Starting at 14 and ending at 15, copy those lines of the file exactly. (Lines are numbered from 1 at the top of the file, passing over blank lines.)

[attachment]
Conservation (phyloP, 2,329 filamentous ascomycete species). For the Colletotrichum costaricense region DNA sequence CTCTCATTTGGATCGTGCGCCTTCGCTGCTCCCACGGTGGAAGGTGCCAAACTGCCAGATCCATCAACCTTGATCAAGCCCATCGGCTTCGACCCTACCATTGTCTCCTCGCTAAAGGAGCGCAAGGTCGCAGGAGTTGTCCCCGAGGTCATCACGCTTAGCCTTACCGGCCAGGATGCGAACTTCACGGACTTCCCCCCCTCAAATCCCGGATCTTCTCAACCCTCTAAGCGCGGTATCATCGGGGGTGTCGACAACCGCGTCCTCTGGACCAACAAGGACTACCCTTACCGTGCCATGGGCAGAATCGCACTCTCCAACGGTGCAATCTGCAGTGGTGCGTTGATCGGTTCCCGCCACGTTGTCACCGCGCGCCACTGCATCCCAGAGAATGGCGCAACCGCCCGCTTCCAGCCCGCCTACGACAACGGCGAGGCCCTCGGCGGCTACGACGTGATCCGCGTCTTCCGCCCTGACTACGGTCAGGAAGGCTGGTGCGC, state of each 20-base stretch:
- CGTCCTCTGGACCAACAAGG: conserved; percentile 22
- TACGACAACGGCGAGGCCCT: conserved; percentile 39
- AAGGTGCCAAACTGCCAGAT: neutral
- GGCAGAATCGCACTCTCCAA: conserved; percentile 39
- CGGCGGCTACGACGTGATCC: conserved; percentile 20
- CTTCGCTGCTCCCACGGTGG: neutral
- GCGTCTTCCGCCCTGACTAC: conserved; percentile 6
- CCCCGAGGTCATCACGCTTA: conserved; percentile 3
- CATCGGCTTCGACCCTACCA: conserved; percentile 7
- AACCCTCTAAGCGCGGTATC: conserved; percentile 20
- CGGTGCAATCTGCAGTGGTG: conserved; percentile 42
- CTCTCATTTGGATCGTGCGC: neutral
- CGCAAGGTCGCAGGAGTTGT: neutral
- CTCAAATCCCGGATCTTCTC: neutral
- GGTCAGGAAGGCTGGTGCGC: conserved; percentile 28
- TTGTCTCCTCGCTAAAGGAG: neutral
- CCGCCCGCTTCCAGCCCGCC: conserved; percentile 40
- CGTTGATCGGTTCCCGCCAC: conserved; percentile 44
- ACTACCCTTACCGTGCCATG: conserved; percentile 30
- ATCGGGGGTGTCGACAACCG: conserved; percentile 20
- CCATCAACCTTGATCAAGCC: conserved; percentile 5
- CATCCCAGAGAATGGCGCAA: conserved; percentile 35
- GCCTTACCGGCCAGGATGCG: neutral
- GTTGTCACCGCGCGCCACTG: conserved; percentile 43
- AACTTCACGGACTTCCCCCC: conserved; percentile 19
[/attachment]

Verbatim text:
- CGCAAGGTCGCAGGAGTTGT: neutral
- CTCAAATCCCGGATCTTCTC: neutral